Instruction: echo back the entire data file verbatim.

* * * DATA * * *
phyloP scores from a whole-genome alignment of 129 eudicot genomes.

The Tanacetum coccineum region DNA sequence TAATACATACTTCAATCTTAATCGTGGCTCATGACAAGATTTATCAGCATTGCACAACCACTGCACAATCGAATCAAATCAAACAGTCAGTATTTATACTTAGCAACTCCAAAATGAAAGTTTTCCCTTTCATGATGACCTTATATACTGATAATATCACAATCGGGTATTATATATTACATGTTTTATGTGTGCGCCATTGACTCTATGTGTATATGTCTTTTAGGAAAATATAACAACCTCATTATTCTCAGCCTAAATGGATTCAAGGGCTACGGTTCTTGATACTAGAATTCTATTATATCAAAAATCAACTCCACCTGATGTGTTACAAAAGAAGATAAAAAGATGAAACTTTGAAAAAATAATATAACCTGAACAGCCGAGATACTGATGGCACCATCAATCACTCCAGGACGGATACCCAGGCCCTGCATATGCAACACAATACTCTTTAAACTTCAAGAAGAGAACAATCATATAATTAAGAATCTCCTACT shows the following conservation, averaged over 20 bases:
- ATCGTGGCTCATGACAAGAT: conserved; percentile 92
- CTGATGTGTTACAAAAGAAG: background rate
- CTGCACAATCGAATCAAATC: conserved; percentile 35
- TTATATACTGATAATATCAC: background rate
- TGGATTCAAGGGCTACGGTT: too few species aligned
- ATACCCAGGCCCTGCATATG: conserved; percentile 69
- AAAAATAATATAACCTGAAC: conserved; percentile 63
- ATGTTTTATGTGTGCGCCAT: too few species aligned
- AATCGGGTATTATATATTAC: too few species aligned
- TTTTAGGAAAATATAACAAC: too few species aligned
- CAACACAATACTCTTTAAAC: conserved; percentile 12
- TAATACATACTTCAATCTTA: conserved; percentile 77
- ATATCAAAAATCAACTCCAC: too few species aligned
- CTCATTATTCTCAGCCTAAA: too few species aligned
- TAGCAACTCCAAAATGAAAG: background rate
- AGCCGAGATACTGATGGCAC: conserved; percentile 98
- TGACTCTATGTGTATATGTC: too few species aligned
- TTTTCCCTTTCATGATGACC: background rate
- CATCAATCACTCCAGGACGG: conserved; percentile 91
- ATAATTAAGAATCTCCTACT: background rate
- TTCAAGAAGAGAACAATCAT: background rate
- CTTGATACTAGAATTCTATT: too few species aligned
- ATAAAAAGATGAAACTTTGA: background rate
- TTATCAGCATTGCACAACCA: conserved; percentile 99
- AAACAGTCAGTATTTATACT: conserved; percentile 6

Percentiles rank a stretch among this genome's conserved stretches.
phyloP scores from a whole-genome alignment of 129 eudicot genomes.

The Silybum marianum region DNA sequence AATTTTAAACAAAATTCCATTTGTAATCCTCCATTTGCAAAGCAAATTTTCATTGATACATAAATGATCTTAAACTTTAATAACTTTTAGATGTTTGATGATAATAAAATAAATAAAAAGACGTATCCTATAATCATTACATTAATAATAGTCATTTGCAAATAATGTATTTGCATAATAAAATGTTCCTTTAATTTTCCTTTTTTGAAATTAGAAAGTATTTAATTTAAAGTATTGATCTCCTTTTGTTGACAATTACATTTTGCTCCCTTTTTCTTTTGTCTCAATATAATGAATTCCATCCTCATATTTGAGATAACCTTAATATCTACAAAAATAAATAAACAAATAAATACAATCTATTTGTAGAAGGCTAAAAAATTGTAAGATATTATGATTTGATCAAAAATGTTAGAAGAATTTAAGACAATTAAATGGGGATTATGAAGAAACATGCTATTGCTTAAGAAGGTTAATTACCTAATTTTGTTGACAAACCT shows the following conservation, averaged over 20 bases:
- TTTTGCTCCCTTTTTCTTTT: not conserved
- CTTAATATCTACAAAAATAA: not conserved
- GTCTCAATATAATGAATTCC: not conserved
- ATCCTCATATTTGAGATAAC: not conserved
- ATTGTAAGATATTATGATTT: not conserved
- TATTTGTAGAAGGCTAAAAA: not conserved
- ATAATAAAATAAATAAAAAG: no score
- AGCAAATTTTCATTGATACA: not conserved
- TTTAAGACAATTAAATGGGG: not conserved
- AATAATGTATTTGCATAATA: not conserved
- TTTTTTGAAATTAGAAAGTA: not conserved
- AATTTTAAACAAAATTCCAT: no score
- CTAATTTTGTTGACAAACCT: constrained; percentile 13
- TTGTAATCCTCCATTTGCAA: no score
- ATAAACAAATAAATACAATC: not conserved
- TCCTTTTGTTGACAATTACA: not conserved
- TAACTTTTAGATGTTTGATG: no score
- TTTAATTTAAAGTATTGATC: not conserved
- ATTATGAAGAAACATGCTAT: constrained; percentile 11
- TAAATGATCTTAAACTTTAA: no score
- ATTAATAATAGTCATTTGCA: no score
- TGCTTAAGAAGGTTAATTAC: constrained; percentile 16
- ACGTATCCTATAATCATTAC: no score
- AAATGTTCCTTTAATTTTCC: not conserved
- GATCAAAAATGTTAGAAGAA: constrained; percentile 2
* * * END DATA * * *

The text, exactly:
phyloP scores from a whole-genome alignment of 129 eudicot genomes.

The Tanacetum coccineum region DNA sequence TAATACATACTTCAATCTTAATCGTGGCTCATGACAAGATTTATCAGCATTGCACAACCACTGCACAATCGAATCAAATCAAACAGTCAGTATTTATACTTAGCAACTCCAAAATGAAAGTTTTCCCTTTCATGATGACCTTATATACTGATAATATCACAATCGGGTATTATATATTACATGTTTTATGTGTGCGCCATTGACTCTATGTGTATATGTCTTTTAGGAAAATATAACAACCTCATTATTCTCAGCCTAAATGGATTCAAGGGCTACGGTTCTTGATACTAGAATTCTATTATATCAAAAATCAACTCCACCTGATGTGTTACAAAAGAAGATAAAAAGATGAAACTTTGAAAAAATAATATAACCTGAACAGCCGAGATACTGATGGCACCATCAATCACTCCAGGACGGATACCCAGGCCCTGCATATGCAACACAATACTCTTTAAACTTCAAGAAGAGAACAATCATATAATTAAGAATCTCCTACT shows the following conservation, averaged over 20 bases:
- ATCGTGGCTCATGACAAGAT: conserved; percentile 92
- CTGATGTGTTACAAAAGAAG: background rate
- CTGCACAATCGAATCAAATC: conserved; percentile 35
- TTATATACTGATAATATCAC: background rate
- TGGATTCAAGGGCTACGGTT: too few species aligned
- ATACCCAGGCCCTGCATATG: conserved; percentile 69
- AAAAATAATATAACCTGAAC: conserved; percentile 63
- ATGTTTTATGTGTGCGCCAT: too few species aligned
- AATCGGGTATTATATATTAC: too few species aligned
- TTTTAGGAAAATATAACAAC: too few species aligned
- CAACACAATACTCTTTAAAC: conserved; percentile 12
- TAATACATACTTCAATCTTA: conserved; percentile 77
- ATATCAAAAATCAACTCCAC: too few species aligned
- CTCATTATTCTCAGCCTAAA: too few species aligned
- TAGCAACTCCAAAATGAAAG: background rate
- AGCCGAGATACTGATGGCAC: conserved; percentile 98
- TGACTCTATGTGTATATGTC: too few species aligned
- TTTTCCCTTTCATGATGACC: background rate
- CATCAATCACTCCAGGACGG: conserved; percentile 91
- ATAATTAAGAATCTCCTACT: background rate
- TTCAAGAAGAGAACAATCAT: background rate
- CTTGATACTAGAATTCTATT: too few species aligned
- ATAAAAAGATGAAACTTTGA: background rate
- TTATCAGCATTGCACAACCA: conserved; percentile 99
- AAACAGTCAGTATTTATACT: conserved; percentile 6

Percentiles rank a stretch among this genome's conserved stretches.
phyloP scores from a whole-genome alignment of 129 eudicot genomes.

The Silybum marianum region DNA sequence AATTTTAAACAAAATTCCATTTGTAATCCTCCATTTGCAAAGCAAATTTTCATTGATACATAAATGATCTTAAACTTTAATAACTTTTAGATGTTTGATGATAATAAAATAAATAAAAAGACGTATCCTATAATCATTACATTAATAATAGTCATTTGCAAATAATGTATTTGCATAATAAAATGTTCCTTTAATTTTCCTTTTTTGAAATTAGAAAGTATTTAATTTAAAGTATTGATCTCCTTTTGTTGACAATTACATTTTGCTCCCTTTTTCTTTTGTCTCAATATAATGAATTCCATCCTCATATTTGAGATAACCTTAATATCTACAAAAATAAATAAACAAATAAATACAATCTATTTGTAGAAGGCTAAAAAATTGTAAGATATTATGATTTGATCAAAAATGTTAGAAGAATTTAAGACAATTAAATGGGGATTATGAAGAAACATGCTATTGCTTAAGAAGGTTAATTACCTAATTTTGTTGACAAACCT shows the following conservation, averaged over 20 bases:
- TTTTGCTCCCTTTTTCTTTT: not conserved
- CTTAATATCTACAAAAATAA: not conserved
- GTCTCAATATAATGAATTCC: not conserved
- ATCCTCATATTTGAGATAAC: not conserved
- ATTGTAAGATATTATGATTT: not conserved
- TATTTGTAGAAGGCTAAAAA: not conserved
- ATAATAAAATAAATAAAAAG: no score
- AGCAAATTTTCATTGATACA: not conserved
- TTTAAGACAATTAAATGGGG: not conserved
- AATAATGTATTTGCATAATA: not conserved
- TTTTTTGAAATTAGAAAGTA: not conserved
- AATTTTAAACAAAATTCCAT: no score
- CTAATTTTGTTGACAAACCT: constrained; percentile 13
- TTGTAATCCTCCATTTGCAA: no score
- ATAAACAAATAAATACAATC: not conserved
- TCCTTTTGTTGACAATTACA: not conserved
- TAACTTTTAGATGTTTGATG: no score
- TTTAATTTAAAGTATTGATC: not conserved
- ATTATGAAGAAACATGCTAT: constrained; percentile 11
- TAAATGATCTTAAACTTTAA: no score
- ATTAATAATAGTCATTTGCA: no score
- TGCTTAAGAAGGTTAATTAC: constrained; percentile 16
- ACGTATCCTATAATCATTAC: no score
- AAATGTTCCTTTAATTTTCC: not conserved
- GATCAAAAATGTTAGAAGAA: constrained; percentile 2